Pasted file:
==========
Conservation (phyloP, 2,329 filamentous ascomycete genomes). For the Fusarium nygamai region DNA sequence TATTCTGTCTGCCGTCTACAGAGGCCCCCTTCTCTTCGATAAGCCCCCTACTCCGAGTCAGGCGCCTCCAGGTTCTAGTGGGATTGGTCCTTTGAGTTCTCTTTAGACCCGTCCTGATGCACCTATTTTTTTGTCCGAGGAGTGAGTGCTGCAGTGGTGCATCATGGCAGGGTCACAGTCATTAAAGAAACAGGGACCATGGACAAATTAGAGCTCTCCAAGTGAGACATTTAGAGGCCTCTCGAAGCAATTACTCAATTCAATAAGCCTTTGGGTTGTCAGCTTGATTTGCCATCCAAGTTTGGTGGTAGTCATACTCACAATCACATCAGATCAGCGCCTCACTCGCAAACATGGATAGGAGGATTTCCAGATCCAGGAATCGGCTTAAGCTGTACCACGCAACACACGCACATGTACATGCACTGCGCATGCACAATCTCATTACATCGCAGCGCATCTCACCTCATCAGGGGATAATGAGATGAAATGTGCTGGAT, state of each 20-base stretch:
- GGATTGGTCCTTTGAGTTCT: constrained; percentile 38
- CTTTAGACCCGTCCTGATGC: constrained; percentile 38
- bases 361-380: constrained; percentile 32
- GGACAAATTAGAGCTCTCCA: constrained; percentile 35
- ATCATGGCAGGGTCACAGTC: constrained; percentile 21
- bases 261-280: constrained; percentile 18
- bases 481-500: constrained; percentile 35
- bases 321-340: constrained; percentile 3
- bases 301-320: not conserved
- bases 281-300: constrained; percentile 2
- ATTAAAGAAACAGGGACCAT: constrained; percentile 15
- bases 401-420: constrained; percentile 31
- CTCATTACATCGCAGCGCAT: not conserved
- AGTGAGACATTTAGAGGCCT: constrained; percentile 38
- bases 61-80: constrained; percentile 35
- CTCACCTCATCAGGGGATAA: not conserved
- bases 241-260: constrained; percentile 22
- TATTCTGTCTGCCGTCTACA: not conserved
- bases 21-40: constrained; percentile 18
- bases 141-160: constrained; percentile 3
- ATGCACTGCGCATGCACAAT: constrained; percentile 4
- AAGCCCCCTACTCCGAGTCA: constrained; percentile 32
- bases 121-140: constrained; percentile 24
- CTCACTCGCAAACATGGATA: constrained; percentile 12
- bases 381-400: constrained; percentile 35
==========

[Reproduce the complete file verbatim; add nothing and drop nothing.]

Conservation (phyloP, 2,329 filamentous ascomycete genomes). For the Fusarium nygamai region DNA sequence TATTCTGTCTGCCGTCTACAGAGGCCCCCTTCTCTTCGATAAGCCCCCTACTCCGAGTCAGGCGCCTCCAGGTTCTAGTGGGATTGGTCCTTTGAGTTCTCTTTAGACCCGTCCTGATGCACCTATTTTTTTGTCCGAGGAGTGAGTGCTGCAGTGGTGCATCATGGCAGGGTCACAGTCATTAAAGAAACAGGGACCATGGACAAATTAGAGCTCTCCAAGTGAGACATTTAGAGGCCTCTCGAAGCAATTACTCAATTCAATAAGCCTTTGGGTTGTCAGCTTGATTTGCCATCCAAGTTTGGTGGTAGTCATACTCACAATCACATCAGATCAGCGCCTCACTCGCAAACATGGATAGGAGGATTTCCAGATCCAGGAATCGGCTTAAGCTGTACCACGCAACACACGCACATGTACATGCACTGCGCATGCACAATCTCATTACATCGCAGCGCATCTCACCTCATCAGGGGATAATGAGATGAAATGTGCTGGAT, state of each 20-base stretch:
- GGATTGGTCCTTTGAGTTCT: constrained; percentile 38
- CTTTAGACCCGTCCTGATGC: constrained; percentile 38
- bases 361-380: constrained; percentile 32
- GGACAAATTAGAGCTCTCCA: constrained; percentile 35
- ATCATGGCAGGGTCACAGTC: constrained; percentile 21
- bases 261-280: constrained; percentile 18
- bases 481-500: constrained; percentile 35
- bases 321-340: constrained; percentile 3
- bases 301-320: not conserved
- bases 281-300: constrained; percentile 2
- ATTAAAGAAACAGGGACCAT: constrained; percentile 15
- bases 401-420: constrained; percentile 31
- CTCATTACATCGCAGCGCAT: not conserved
- AGTGAGACATTTAGAGGCCT: constrained; percentile 38
- bases 61-80: constrained; percentile 35
- CTCACCTCATCAGGGGATAA: not conserved
- bases 241-260: constrained; percentile 22
- TATTCTGTCTGCCGTCTACA: not conserved
- bases 21-40: constrained; percentile 18
- bases 141-160: constrained; percentile 3
- ATGCACTGCGCATGCACAAT: constrained; percentile 4
- AAGCCCCCTACTCCGAGTCA: constrained; percentile 32
- bases 121-140: constrained; percentile 24
- CTCACTCGCAAACATGGATA: constrained; percentile 12
- bases 381-400: constrained; percentile 35